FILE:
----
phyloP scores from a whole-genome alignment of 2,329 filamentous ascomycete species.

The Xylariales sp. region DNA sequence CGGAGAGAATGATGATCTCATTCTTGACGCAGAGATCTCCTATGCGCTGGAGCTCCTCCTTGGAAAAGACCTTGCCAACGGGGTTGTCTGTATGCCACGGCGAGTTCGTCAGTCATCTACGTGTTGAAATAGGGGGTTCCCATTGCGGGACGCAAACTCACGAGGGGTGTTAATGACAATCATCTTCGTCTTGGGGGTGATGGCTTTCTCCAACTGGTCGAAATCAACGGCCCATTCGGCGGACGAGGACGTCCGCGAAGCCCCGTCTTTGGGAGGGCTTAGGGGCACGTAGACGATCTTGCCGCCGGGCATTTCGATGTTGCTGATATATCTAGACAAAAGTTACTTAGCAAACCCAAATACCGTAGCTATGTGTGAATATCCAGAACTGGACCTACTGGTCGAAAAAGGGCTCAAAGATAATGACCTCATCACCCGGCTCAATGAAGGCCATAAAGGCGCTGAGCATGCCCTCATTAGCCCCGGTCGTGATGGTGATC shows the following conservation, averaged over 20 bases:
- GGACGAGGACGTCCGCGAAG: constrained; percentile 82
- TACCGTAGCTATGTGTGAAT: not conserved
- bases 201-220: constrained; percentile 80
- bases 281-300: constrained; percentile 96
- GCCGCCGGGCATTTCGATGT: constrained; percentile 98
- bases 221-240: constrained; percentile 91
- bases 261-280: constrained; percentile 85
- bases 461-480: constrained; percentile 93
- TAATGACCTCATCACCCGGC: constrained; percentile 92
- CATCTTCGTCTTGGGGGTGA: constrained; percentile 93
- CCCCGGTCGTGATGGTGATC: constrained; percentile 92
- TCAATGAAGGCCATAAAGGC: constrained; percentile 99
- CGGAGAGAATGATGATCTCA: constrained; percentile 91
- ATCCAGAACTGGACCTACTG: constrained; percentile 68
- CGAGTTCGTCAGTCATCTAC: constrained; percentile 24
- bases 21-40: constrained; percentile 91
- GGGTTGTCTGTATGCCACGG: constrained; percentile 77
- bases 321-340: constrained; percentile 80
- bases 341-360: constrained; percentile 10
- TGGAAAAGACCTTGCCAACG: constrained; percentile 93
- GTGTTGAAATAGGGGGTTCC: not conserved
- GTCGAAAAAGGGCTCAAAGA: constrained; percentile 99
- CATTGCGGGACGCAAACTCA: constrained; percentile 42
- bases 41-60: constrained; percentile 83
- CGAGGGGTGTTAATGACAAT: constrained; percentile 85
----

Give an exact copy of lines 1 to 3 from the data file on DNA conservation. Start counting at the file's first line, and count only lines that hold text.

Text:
phyloP scores from a whole-genome alignment of 2,329 filamentous ascomycete species.

The Xylariales sp. region DNA sequence CGGAGAGAATGATGATCTCATTCTTGACGCAGAGATCTCCTATGCGCTGGAGCTCCTCCTTGGAAAAGACCTTGCCAACGGGGTTGTCTGTATGCCACGGCGAGTTCGTCAGTCATCTACGTGTTGAAATAGGGGGTTCCCATTGCGGGACGCAAACTCACGAGGGGTGTTAATGACAATCATCTTCGTCTTGGGGGTGATGGCTTTCTCCAACTGGTCGAAATCAACGGCCCATTCGGCGGACGAGGACGTCCGCGAAGCCCCGTCTTTGGGAGGGCTTAGGGGCACGTAGACGATCTTGCCGCCGGGCATTTCGATGTTGCTGATATATCTAGACAAAAGTTACTTAGCAAACCCAAATACCGTAGCTATGTGTGAATATCCAGAACTGGACCTACTGGTCGAAAAAGGGCTCAAAGATAATGACCTCATCACCCGGCTCAATGAAGGCCATAAAGGCGCTGAGCATGCCCTCATTAGCCCCGGTCGTGATGGTGATC shows the following conservation, averaged over 20 bases:
- GGACGAGGACGTCCGCGAAG: constrained; percentile 82